Another farm has been infected with the cattle disease mycoplasma bovis.
The latest property is in Canterbury.
In total, 30 properties have been confirmed infected, however the Ministry for Primary Industries has merged several farms together and culled stock from two others.
This means the total number of 'active' infected farms is now 25.
There are two main clusters of disease, one in South Canterbury and one in Southland.
MPI incident controller David Yard said all infected farms were still connected.
"This is as we would expect ... we've always recognised that the greatest risk is by infected animals moved farm to farm, and as we've progressed through this process we're finding more and more infected properties."
The national milk testing programme has been underway for about a month now, and Mr Yard said the first round of national bulk milk testing of tankers was very promising.
To date, no new infected farms have been found.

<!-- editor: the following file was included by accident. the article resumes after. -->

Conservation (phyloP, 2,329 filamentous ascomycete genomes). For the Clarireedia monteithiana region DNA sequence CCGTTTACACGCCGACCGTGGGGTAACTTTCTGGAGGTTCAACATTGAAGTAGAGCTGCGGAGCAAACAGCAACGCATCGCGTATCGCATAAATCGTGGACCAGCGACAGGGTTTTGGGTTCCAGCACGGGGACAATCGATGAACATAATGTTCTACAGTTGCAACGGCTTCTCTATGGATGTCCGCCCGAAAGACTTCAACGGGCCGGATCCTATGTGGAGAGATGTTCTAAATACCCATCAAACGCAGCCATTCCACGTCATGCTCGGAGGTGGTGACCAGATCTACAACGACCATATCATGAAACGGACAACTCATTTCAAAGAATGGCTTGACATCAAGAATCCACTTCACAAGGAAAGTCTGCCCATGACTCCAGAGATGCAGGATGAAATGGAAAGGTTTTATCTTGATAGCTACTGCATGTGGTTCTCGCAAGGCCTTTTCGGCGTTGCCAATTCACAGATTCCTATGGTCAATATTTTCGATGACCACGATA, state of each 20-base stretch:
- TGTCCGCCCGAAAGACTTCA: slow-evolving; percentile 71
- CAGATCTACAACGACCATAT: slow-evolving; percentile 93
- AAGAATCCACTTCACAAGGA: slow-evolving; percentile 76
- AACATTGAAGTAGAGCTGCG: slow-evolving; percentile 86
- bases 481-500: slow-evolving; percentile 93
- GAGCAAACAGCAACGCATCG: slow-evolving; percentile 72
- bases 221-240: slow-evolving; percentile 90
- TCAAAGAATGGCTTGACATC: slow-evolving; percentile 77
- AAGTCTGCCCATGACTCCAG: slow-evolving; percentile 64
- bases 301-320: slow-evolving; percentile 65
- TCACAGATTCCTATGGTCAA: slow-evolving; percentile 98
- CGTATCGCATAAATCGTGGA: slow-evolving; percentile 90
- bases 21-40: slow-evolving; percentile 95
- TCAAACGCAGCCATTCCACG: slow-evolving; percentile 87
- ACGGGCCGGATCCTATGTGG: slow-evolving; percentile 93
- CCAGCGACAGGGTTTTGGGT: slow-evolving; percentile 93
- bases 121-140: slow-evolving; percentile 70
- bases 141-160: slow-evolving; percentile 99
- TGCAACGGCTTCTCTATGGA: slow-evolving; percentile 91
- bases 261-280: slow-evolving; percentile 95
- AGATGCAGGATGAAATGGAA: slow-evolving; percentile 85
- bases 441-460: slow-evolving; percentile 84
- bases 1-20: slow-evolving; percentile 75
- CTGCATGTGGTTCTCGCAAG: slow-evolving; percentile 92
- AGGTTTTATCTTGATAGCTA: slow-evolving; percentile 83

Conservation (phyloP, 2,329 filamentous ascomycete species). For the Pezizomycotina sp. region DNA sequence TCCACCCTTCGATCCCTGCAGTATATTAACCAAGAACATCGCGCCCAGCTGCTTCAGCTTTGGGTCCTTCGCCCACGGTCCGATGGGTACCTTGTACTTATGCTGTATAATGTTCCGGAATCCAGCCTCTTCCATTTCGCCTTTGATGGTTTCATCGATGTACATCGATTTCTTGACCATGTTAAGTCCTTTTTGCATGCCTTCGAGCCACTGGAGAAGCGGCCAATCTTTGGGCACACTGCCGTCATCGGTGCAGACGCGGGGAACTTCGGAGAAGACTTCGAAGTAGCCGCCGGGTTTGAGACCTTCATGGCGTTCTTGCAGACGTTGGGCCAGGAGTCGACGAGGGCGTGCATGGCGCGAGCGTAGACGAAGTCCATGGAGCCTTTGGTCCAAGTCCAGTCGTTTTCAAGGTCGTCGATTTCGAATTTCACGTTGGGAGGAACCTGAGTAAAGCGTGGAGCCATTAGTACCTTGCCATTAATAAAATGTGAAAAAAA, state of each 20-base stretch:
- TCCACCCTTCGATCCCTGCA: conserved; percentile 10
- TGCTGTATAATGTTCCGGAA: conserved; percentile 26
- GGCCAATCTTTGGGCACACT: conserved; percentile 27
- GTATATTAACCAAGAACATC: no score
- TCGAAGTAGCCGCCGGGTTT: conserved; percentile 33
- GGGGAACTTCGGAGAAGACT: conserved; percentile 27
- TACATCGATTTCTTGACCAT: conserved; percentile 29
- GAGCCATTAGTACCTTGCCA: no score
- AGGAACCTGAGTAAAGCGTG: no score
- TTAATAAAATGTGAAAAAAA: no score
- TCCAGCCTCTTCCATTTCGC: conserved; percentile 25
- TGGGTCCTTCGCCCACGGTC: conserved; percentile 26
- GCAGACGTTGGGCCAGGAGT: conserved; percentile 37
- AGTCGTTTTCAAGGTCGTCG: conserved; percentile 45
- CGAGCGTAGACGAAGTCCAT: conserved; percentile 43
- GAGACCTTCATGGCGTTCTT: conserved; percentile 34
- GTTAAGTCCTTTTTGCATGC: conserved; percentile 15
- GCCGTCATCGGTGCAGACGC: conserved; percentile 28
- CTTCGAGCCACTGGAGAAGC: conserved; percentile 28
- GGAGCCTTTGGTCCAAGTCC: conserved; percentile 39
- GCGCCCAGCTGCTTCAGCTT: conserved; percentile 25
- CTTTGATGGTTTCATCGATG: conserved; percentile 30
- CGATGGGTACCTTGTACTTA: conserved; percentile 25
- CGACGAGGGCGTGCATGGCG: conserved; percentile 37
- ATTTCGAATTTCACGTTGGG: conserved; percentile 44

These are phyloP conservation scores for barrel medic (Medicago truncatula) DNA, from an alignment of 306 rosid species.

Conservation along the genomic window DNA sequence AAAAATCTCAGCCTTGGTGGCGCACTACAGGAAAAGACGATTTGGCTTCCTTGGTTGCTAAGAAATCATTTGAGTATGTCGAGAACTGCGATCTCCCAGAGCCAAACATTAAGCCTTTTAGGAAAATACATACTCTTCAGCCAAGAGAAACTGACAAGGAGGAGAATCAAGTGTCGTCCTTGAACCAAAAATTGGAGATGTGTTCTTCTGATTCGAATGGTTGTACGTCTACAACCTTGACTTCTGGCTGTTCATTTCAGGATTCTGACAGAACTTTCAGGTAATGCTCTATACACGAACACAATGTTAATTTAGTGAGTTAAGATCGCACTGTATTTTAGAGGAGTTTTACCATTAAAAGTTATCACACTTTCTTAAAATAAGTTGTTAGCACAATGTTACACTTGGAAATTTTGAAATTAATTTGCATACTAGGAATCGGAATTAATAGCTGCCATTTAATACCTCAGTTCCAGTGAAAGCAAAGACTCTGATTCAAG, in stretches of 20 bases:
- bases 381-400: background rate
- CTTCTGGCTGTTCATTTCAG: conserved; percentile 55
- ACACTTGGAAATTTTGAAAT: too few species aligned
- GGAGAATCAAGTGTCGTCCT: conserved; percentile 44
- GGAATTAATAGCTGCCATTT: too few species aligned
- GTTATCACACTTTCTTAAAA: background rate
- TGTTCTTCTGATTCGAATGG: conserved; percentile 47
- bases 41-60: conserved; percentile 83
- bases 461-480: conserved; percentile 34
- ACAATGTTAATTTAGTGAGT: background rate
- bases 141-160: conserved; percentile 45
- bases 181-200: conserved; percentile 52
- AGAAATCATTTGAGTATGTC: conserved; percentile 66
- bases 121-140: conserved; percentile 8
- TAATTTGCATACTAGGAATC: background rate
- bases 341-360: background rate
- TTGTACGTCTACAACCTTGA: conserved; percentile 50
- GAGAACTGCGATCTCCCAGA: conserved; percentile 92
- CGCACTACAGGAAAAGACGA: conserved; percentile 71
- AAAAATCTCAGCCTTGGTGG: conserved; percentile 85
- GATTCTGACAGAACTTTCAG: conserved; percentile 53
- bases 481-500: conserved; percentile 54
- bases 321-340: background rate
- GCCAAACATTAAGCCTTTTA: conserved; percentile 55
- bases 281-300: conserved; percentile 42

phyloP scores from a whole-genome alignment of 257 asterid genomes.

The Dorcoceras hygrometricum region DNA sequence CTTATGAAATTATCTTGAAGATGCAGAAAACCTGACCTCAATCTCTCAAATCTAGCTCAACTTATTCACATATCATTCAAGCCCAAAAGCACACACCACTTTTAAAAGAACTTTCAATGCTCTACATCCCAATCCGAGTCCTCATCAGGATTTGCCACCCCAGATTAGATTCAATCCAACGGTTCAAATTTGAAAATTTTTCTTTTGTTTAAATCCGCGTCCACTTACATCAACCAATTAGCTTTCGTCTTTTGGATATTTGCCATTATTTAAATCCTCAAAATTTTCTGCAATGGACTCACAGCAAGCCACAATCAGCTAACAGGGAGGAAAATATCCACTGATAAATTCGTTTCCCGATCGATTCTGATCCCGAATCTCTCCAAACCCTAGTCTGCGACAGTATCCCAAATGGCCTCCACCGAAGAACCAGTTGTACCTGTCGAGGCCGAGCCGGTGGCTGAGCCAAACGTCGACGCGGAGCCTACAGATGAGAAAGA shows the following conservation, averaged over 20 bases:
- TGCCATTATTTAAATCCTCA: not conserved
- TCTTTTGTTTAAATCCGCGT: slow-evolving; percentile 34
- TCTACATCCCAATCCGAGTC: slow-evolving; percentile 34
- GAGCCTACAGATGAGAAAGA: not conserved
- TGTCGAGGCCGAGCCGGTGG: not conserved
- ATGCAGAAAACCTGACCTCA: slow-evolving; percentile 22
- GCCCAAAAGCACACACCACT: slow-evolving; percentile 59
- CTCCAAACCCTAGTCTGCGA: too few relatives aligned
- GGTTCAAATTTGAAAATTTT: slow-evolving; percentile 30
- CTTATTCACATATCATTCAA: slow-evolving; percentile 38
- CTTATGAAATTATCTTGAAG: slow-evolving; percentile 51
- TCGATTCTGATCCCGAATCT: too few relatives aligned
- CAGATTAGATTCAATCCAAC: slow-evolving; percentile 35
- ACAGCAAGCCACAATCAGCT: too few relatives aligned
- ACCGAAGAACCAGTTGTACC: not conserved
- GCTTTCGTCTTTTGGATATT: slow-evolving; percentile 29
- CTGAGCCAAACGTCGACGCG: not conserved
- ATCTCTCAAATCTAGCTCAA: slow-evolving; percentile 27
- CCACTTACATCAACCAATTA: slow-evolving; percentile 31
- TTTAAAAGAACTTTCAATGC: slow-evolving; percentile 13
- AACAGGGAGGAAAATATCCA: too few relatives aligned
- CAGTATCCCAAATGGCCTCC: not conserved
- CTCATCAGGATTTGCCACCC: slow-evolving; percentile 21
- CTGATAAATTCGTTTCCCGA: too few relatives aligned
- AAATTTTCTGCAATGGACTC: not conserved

"This must be extremely gratifying to farmers and it's good news to us as well.
"Eradication is still firmly on the table, but that is of course subject to caveat .
"If for example the milk surveillance programme threw up a lot more positives then we might have to review that."
However, at the moment there were no more detections, he said.
Mr Yard said MPI was moving into the second and third stages of the milk surveillance programme. He said farmers were submitting discarded milk from sick or mastitic cows to be tested.
The government will decide at the end of this month whether the disease will be eradicated.